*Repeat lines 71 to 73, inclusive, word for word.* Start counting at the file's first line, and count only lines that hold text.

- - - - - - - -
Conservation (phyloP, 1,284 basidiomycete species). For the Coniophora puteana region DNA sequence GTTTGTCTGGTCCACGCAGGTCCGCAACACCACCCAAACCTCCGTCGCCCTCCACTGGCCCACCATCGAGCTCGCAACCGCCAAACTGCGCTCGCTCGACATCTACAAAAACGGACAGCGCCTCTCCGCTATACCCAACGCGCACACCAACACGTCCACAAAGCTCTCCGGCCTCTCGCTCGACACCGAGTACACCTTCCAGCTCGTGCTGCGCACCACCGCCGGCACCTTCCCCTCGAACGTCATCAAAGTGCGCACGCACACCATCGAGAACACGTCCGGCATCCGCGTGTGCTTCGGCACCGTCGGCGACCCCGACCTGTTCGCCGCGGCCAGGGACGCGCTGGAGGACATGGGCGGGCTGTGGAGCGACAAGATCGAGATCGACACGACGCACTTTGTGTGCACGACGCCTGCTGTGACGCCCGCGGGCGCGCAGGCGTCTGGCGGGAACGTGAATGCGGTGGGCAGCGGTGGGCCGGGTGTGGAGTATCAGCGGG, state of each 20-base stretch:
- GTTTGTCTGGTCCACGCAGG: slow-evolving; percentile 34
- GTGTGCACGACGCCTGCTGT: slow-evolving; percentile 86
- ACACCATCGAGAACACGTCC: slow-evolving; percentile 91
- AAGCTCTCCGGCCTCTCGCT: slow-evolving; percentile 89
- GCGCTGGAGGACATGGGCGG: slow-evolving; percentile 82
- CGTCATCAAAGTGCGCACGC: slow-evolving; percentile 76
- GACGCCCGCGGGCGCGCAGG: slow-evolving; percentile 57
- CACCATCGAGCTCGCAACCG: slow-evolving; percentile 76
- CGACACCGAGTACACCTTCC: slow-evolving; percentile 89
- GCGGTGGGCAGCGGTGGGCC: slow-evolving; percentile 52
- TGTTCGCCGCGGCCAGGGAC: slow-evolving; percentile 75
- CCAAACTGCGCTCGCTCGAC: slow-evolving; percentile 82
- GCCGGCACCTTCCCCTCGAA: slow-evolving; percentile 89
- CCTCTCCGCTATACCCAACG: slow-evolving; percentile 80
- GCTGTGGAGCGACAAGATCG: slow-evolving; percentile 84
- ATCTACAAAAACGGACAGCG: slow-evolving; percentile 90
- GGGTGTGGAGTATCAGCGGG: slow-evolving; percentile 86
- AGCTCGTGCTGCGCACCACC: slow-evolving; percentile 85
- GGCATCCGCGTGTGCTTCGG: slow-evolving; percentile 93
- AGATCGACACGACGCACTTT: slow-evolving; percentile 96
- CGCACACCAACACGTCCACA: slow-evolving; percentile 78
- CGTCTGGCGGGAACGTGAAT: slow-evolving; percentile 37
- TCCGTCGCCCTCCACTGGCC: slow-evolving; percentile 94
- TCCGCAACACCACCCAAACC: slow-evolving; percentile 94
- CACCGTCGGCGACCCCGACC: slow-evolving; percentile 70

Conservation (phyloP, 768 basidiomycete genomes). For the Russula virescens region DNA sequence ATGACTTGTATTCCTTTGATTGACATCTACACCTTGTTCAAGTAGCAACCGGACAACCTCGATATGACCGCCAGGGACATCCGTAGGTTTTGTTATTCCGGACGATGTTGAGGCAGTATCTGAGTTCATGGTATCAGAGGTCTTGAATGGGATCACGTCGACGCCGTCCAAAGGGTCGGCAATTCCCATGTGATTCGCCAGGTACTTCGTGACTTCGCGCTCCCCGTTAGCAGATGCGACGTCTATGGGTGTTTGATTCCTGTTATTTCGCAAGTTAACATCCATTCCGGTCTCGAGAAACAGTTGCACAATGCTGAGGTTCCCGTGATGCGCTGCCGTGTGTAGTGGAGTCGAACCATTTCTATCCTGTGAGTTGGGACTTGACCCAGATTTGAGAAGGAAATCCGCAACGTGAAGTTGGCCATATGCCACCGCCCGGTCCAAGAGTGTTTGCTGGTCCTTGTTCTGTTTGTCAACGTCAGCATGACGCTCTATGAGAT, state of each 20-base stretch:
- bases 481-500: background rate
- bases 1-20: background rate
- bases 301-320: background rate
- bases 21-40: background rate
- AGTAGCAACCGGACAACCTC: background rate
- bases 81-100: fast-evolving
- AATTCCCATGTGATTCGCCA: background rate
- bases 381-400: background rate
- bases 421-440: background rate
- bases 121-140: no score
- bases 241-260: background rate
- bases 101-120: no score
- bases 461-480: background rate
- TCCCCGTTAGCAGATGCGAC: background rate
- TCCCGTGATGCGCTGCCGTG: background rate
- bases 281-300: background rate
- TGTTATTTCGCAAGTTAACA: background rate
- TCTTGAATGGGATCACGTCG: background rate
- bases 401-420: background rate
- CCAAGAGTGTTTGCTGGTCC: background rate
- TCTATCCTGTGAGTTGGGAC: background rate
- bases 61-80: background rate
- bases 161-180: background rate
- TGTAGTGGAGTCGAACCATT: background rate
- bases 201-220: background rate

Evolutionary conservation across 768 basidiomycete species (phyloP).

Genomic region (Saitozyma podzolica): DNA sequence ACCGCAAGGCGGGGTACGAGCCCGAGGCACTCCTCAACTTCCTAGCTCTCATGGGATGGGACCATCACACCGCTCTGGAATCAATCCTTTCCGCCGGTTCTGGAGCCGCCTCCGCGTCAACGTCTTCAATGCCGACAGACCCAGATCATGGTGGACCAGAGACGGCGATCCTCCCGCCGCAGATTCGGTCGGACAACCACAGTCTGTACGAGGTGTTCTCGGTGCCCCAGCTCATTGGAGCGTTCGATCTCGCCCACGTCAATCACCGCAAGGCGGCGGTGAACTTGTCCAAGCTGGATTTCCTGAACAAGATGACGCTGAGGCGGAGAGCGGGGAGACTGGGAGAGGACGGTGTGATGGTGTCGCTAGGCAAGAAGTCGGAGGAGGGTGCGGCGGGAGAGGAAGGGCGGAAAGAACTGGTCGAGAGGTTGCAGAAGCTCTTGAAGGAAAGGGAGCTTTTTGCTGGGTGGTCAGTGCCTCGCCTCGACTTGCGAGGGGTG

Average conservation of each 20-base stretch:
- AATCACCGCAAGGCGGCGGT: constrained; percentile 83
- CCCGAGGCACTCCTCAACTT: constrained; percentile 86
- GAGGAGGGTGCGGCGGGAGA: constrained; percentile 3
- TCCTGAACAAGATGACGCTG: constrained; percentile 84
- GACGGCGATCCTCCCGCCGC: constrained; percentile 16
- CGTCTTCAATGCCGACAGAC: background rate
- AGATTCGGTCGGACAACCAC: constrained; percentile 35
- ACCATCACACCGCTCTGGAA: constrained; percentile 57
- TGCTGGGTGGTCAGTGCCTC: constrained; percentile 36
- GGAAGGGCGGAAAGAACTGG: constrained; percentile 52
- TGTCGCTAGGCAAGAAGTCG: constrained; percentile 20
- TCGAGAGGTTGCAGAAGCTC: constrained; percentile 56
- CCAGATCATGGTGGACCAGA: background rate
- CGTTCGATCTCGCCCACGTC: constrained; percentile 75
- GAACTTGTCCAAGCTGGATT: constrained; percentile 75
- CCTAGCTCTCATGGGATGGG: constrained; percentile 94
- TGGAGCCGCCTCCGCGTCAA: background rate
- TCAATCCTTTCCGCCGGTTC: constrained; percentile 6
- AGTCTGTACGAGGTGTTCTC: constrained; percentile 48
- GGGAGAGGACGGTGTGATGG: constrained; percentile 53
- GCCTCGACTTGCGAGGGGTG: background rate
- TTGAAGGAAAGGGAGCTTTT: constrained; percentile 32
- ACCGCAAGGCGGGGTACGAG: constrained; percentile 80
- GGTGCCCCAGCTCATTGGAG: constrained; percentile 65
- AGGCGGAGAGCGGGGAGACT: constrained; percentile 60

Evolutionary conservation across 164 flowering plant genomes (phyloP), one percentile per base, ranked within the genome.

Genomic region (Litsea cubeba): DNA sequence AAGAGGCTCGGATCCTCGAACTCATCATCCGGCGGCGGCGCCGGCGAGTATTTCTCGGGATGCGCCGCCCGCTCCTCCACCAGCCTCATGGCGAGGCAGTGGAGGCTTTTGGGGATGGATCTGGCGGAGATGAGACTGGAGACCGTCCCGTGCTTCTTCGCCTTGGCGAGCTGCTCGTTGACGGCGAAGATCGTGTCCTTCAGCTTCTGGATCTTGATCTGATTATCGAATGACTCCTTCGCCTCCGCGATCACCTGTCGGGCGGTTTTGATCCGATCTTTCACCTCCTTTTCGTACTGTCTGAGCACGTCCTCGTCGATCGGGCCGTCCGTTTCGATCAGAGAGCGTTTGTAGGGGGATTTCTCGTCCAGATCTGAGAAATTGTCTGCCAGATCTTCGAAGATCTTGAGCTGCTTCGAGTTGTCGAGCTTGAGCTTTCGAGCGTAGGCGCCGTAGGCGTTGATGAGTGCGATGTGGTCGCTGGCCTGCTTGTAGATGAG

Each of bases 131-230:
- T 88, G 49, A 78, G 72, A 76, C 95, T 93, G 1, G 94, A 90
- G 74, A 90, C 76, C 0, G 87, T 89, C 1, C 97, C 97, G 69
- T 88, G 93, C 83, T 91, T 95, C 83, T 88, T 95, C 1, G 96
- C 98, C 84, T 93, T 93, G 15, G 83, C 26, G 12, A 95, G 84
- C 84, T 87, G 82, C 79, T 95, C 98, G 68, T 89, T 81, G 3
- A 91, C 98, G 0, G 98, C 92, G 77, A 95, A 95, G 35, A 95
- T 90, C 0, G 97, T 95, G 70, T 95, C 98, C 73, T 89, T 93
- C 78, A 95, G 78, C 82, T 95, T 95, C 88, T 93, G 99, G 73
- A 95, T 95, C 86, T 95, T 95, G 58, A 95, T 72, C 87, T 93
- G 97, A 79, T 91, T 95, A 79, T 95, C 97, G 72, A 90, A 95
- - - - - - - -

- CCTAGCTCTCATGGGATGGG: constrained; percentile 94
- TGGAGCCGCCTCCGCGTCAA: background rate
- TCAATCCTTTCCGCCGGTTC: constrained; percentile 6